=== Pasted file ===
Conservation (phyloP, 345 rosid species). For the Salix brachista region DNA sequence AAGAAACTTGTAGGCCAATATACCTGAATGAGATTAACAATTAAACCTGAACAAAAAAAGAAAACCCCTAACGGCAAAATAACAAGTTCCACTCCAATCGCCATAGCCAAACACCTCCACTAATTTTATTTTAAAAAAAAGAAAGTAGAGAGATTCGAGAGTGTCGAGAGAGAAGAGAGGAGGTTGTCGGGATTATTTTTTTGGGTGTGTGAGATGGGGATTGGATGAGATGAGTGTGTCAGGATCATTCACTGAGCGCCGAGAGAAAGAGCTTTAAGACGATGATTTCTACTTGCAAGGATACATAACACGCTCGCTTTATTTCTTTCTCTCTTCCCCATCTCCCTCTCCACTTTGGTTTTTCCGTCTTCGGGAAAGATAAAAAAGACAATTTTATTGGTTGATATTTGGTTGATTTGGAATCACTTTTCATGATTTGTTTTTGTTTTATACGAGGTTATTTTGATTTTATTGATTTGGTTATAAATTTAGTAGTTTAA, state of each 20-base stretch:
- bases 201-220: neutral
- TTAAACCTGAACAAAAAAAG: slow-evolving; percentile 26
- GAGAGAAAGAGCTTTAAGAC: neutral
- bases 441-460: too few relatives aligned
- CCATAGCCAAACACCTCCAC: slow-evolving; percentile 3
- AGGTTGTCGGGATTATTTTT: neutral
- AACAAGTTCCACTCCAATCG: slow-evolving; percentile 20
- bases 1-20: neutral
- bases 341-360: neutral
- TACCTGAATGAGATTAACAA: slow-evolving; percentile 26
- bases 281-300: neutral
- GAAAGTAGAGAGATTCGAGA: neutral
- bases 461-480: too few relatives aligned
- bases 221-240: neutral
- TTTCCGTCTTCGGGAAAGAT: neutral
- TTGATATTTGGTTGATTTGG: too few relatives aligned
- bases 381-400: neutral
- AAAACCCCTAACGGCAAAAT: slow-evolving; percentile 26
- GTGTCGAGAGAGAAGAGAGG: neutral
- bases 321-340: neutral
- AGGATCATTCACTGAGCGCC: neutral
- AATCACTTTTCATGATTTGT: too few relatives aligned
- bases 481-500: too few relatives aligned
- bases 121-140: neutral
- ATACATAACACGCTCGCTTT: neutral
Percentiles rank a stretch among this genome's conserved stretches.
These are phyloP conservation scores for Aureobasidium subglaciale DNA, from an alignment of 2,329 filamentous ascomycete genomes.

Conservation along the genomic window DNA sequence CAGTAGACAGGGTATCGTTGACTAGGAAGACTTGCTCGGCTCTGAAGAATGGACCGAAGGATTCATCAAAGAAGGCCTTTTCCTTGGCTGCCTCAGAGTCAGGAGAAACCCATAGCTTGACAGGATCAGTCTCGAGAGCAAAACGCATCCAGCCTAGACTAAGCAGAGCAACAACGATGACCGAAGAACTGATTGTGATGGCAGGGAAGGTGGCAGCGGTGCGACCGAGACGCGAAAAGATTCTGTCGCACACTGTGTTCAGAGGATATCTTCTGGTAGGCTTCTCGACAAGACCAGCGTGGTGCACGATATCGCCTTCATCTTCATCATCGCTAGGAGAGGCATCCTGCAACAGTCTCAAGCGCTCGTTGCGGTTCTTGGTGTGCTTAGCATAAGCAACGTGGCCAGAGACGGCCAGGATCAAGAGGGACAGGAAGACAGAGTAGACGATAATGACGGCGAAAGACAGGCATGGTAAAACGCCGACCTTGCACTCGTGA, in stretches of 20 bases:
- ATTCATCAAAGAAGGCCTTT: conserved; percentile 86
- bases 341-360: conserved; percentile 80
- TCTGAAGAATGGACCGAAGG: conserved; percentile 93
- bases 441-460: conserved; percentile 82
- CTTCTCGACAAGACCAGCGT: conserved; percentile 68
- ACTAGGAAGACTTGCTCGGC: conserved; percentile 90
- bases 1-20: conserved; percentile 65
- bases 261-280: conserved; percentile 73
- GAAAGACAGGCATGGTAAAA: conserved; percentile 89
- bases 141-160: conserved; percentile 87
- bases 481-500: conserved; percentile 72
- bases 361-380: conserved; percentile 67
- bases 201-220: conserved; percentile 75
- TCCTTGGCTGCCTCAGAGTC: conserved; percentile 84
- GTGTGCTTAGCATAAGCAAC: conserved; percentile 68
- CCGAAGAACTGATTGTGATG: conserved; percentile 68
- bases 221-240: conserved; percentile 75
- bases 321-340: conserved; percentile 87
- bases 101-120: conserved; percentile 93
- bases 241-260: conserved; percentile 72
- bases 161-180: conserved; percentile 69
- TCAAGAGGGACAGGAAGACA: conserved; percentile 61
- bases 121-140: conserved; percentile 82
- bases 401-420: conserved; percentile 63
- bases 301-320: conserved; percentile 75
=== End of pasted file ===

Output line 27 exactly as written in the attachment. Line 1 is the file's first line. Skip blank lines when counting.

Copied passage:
Percentiles rank a stretch among this genome's conserved stretches.